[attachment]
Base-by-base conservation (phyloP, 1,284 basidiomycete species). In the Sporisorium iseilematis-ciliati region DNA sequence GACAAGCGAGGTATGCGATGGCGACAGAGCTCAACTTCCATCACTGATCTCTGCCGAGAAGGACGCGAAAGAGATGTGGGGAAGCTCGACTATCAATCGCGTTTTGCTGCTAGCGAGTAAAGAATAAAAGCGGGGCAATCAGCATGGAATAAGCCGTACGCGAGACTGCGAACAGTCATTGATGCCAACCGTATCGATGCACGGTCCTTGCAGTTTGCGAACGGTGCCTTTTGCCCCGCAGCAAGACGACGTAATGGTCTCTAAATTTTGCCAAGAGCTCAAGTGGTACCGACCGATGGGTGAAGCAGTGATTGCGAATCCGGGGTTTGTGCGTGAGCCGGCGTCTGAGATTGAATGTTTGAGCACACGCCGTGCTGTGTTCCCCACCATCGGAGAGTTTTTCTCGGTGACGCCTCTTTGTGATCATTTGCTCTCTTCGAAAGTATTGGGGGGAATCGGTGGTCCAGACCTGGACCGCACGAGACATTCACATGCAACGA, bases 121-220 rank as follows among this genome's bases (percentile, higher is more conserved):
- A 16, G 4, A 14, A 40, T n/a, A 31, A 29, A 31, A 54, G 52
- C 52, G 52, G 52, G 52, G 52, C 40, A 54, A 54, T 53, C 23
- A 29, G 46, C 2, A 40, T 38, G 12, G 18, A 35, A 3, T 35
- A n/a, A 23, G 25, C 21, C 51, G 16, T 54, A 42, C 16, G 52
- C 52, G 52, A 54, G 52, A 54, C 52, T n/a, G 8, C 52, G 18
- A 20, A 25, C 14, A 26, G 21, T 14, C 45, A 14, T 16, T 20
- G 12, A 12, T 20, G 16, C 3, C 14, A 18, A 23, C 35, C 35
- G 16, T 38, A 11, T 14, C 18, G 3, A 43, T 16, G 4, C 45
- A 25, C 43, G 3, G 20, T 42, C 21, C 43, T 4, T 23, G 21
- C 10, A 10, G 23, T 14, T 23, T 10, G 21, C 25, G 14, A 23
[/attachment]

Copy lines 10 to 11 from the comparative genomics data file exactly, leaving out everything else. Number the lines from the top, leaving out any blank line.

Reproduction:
- A 25, C 43, G 3, G 20, T 42, C 21, C 43, T 4, T 23, G 21
- C 10, A 10, G 23, T 14, T 23, T 10, G 21, C 25, G 14, A 23